With anticipation, I stepped back into the ward, a familiar stamping ground. Immediately, the smell of diapers, hospital beds and that unmistakable yet indescribable whiff of cancer, hit me, and it felt like home once again. The faces were all different, both doctor and patient alike, and yet the intrinsic rhythm of the ward comforted, most strangely.
I had barely gotten grips with the day’s patient load, when a familiar face finally appeared. It was a face that belied the wisdom, analytical power and yet gentle and considerate demeanour of the oncologist it belonged to.
The very first patient of the day had advanced glioblastoma multiforme, and was in for multiple episodes of unsteady gait. After watching the MO get drilled out for an unsatisfactory neurological exam, learning point: integrating the various neurological assessments into a coherent neurological assessment. Cranial Nerves, Visual Fields, AMT, testing for expressive and receptive aphasia, UL & LL, Cerebellar.
The next patient was one who had bilateral cataracts, T2DM and a very nasty pancreatic neuroendocrine tumour. As a result, he was rather frustrated and would end up throwing things at nurses who were mean to him. It was a lesson in establishing rules and mutual respect between patients, In addition, it was also a lesson in empathising with the multiple comorbidites and issues a cancer patient faces.
A classic pneumonia secondary to immunocompromised state from chemotherapy. Otherwise, disease has been present for 4 years, and patient is still IADL independent. Natural hx of the disease can help in deciding fitness of patient for management.
An unresolved pneumothorax + pleural effusion already on a Seldiner Portex drain but lung refuses to expand. Considering the 3 causes of an unexapandable lung: airway obstruction, bronchopleural fistula or pleural dzs. Patient does not yet know he has progression of disease with pleural mets.
A case of two drains. Liver abscess secondary to HCC, which then established a communication to the subQ layer and caused a secondary subQ abscess. Post-drainage, the liver drain suddenly stopped while the subQ drain continued. Watching how the analysis of the various possibilities: has the communication closed up? Has the liver drain become blocked? Shouldn’t the subQ drain stop before the liver drain if the liver abscess is the source of infection.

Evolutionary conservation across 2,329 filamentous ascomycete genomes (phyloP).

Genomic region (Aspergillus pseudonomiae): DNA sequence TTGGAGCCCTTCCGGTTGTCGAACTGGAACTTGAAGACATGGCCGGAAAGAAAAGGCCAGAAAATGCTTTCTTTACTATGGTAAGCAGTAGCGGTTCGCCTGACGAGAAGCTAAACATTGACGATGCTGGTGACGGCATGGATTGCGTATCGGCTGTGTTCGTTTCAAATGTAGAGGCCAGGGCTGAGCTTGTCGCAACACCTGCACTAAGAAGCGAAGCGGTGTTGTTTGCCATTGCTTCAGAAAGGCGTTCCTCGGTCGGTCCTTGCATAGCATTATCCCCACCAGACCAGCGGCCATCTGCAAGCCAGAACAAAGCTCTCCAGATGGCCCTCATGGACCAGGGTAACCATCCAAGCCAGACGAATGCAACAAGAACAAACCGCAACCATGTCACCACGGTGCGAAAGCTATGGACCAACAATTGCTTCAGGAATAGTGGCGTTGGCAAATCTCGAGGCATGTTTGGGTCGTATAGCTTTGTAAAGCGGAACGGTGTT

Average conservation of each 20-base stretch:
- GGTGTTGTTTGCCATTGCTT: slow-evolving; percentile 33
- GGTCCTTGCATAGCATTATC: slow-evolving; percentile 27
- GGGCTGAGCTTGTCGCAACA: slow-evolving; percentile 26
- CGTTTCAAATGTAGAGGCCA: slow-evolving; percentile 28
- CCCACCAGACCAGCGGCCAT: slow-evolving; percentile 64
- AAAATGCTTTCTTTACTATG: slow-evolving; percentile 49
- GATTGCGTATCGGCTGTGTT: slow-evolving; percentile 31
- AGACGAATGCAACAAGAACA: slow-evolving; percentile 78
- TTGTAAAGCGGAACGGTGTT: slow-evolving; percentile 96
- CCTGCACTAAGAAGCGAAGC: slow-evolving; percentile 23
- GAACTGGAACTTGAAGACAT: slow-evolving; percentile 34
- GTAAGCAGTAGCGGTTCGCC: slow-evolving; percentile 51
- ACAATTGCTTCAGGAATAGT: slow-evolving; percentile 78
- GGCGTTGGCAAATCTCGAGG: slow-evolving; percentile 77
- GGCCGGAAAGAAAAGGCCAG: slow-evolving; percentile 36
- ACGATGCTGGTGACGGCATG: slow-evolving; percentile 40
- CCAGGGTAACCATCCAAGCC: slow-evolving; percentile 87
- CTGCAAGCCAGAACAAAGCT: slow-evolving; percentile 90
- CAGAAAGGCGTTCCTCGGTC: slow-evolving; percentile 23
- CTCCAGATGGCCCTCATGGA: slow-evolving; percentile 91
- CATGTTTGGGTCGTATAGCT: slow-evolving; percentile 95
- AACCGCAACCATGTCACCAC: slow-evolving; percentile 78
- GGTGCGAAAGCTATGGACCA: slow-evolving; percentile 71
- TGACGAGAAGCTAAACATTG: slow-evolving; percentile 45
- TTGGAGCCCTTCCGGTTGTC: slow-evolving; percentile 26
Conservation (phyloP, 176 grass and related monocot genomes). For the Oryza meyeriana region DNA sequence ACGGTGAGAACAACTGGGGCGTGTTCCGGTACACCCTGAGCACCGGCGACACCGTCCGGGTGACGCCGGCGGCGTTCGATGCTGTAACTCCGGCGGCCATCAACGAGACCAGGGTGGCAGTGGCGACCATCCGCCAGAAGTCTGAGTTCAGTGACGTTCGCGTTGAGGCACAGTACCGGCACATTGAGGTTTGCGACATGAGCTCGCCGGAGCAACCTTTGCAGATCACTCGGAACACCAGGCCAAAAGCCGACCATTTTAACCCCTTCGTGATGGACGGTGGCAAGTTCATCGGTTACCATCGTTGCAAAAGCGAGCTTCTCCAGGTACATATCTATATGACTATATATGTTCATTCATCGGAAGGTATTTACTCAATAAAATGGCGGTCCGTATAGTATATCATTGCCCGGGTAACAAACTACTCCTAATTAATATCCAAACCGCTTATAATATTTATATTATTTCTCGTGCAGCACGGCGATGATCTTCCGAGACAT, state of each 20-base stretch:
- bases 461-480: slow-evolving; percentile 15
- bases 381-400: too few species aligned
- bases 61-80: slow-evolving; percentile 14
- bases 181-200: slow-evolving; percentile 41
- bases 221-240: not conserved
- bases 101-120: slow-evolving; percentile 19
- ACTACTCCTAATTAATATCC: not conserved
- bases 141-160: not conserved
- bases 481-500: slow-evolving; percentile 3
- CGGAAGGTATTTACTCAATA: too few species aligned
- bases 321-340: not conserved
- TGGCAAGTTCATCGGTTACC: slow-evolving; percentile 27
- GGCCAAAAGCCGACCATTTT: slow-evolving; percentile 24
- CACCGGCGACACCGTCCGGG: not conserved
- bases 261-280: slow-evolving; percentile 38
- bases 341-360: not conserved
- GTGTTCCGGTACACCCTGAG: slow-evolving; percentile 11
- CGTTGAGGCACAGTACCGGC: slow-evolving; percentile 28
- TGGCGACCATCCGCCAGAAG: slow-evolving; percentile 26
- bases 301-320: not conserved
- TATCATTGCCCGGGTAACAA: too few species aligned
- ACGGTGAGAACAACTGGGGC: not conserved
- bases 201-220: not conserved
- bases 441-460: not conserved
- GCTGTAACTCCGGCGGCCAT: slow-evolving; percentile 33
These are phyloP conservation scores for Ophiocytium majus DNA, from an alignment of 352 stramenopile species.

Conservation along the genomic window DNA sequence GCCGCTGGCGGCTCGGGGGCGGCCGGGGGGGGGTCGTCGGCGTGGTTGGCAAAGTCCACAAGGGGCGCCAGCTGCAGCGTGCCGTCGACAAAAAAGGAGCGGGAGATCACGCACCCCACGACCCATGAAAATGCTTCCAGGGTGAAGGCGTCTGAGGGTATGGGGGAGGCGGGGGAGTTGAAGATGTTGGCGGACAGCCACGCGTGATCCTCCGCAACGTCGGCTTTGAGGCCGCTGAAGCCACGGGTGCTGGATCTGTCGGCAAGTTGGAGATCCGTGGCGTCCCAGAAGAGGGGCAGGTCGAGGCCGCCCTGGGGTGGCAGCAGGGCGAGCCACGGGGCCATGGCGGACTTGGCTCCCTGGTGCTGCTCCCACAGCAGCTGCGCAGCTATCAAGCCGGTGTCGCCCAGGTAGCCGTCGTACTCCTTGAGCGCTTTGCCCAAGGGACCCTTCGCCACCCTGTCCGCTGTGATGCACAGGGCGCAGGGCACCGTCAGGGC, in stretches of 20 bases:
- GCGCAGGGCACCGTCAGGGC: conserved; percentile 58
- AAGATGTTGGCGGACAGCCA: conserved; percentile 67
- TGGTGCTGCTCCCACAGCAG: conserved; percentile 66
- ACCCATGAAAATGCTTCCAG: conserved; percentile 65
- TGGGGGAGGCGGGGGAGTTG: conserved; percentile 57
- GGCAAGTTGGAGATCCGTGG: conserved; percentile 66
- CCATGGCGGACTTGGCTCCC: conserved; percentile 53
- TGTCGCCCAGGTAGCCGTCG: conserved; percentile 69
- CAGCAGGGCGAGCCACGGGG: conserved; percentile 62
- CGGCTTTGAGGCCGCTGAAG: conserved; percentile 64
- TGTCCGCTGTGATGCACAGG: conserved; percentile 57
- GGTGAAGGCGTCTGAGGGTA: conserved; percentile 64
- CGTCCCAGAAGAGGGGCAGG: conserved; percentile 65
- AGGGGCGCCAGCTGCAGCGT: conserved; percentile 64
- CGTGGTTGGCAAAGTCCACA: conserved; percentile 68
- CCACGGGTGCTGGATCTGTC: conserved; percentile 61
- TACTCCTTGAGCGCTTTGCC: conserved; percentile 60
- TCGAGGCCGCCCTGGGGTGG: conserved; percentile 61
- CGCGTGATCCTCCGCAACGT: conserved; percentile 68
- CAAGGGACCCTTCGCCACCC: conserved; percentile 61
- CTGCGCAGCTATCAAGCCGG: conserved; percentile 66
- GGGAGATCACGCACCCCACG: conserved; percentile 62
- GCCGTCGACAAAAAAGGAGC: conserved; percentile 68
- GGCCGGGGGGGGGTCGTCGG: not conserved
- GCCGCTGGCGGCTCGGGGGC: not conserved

A case of suspected rib fracture with secondary hematoma/hemothorax. Use the window and specific density of fluid on CT to differentiate between blood and pleural fluid. In addition, in considering warfarin for Ca patients, always find the reason why warfarin is being taken, and decide if stopping warfarin causes more harm than good e.g. in a mechanical valve. Alternative anti-platelets can be considered like aspirin.
A lesson in history taking where 1 episode of giddiness 1 week ago is not quite nearly the same as 1 week of giddiness. In addition, patient and disease factors contribute to an oncologist’s index of suspicion. A high index of suspicion for brain mets would be a patient with known metastatic disease who present with giddiness with FNS. On the other hand, a low index of suspicion would be a patient who presents with transient “giddiness”, one episode which resolved within seconds, without FNS.
Reading an Xray and deciding between pulmonary embolism and carcinomatosis lymphangitis.
Lastly, a patient who knows my father and goes to the same church as I do. Learning to discuss end of life issues, reopening of treatment options, managing hypotension that is refractory to fluid challenges, prioritising steps of management.
I’m looking forward to tomorrow (: